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Covid-19 Vaccine – Astrazeneca

February 24, 2021
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Transcript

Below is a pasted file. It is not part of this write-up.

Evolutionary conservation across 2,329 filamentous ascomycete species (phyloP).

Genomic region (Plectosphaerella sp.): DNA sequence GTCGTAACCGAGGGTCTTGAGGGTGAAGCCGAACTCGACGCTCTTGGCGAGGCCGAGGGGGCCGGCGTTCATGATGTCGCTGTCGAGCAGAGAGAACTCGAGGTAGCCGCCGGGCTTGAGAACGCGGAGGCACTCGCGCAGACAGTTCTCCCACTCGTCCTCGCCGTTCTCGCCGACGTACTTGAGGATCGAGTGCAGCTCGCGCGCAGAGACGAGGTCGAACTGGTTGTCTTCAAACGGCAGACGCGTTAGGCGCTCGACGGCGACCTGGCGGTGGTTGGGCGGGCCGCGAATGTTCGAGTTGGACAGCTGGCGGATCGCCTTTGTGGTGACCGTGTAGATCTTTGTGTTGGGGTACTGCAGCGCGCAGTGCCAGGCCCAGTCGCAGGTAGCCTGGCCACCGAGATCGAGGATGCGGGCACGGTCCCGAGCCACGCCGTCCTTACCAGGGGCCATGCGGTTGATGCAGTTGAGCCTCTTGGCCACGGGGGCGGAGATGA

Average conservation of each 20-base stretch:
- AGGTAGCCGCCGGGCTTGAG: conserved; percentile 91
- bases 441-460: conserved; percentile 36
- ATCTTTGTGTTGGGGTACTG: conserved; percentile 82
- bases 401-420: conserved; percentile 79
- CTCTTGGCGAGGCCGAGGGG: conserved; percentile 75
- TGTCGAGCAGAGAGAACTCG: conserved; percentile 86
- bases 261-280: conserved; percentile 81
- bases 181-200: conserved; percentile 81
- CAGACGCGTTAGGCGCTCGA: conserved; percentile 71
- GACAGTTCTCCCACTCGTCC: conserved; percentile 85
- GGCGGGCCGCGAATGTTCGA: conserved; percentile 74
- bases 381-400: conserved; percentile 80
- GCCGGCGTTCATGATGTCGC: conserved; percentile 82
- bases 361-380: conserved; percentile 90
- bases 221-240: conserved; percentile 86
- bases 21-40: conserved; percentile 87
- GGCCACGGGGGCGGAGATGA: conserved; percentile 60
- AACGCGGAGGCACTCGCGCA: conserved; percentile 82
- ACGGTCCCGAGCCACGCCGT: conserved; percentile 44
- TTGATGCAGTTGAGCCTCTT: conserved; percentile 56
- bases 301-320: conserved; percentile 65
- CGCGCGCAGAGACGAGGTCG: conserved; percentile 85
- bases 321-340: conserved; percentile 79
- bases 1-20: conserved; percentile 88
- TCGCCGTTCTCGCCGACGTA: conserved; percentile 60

"So there are two vaccines out there for COVID-19 in the United States. One by Pfizer, the other by Moderna. But there's another manufacturer, AstraZeneca, developing one, in the UK. Now it has already seeked approval and gotten it in the UK, but it may take a few more weeks or a few more months before it gets approval here in the US. So what are the key differences between the AstraZeneca vaccine and the ones by Pfizer and Moderna? Storage. Now, one of the key issues when you have a vaccine is, how do you store it and transport it and at what temperature? The Pfizer vaccine has to be stored at around -112 degrees Fahrenheit to -76 degrees Fahrenheit. The Moderna vaccine has to be stored between -13 degrees Fahrenheit and five degrees Fahrenheit. And this means both these vaccines need special refrigeration units to store them and to transport them. On the other hand, the AstraZeneca vaccine can be stored around 36 to 46 degrees Fahrenheit. This means it could be stored in a regular refrigerator. Big deal. Cost. Now, if you're in the United States, the cost of the vaccine will be paid for by the government. So no worries. But for the sake of knowledge, you should know the Pfizer vaccine costs about $20 per dose. The Moderna vaccine costs between $32 and $37 per dose, but there is a big difference. The AstraZeneca vaccine is far cheaper. It will cost around $3 to $4 per dose. In fact, the company has actually stated that it will actually sell the vaccine at cost and make no profit. The combination of low cost and easier storage makes it more ideal for poorer developing countries. And that's why they're placing large orders for it. How it works. Now, the Pfizer and Moderna vaccines represent a new technology in the form of mRNA vaccines. The AstraZeneca vaccine is a virus vector vaccine. On the outside of every virus is something called spike proteins. Now y'all have probably seen pictures of the COVID-19 virus, those little spikes going around it. Those are the spike proteins. Well, when you gain immunity to a virus via either infection or vaccine, the spike protein is what you gain actual immunity to. So this vaccine does not contain any of the actual COVID virus. Rather, it injects you with a sequence of DNA that makes your cells, yes, your cells, make the spike protein itself. So they take an adeno virus that typically causes cold-like symptoms in chimpanzees. Then they weaken it, making it unable to replicate itself. Then inside the virus itself, they place a new segment of DNA, essentially new genes. Once you take the vaccine, the adeno virus goes to your cell and injects that DNA sequence into your cell, which then goes into your nucleus, which houses your own DNA. Now remember, this sequence of DNA from the virus does not incorporate into your DNA at all. Once in the nucleus, it gets translated into mRNA, messenger RNA, which then goes to the ribosome, which is the protein factory of the cell, where the ribosome makes the spike protein of the COVID-19 virus. Then that spike protein goes outside of the cell. Once the spike protein is displayed outside of the cell, that's when your body has an immune response and you gain immunity to it."

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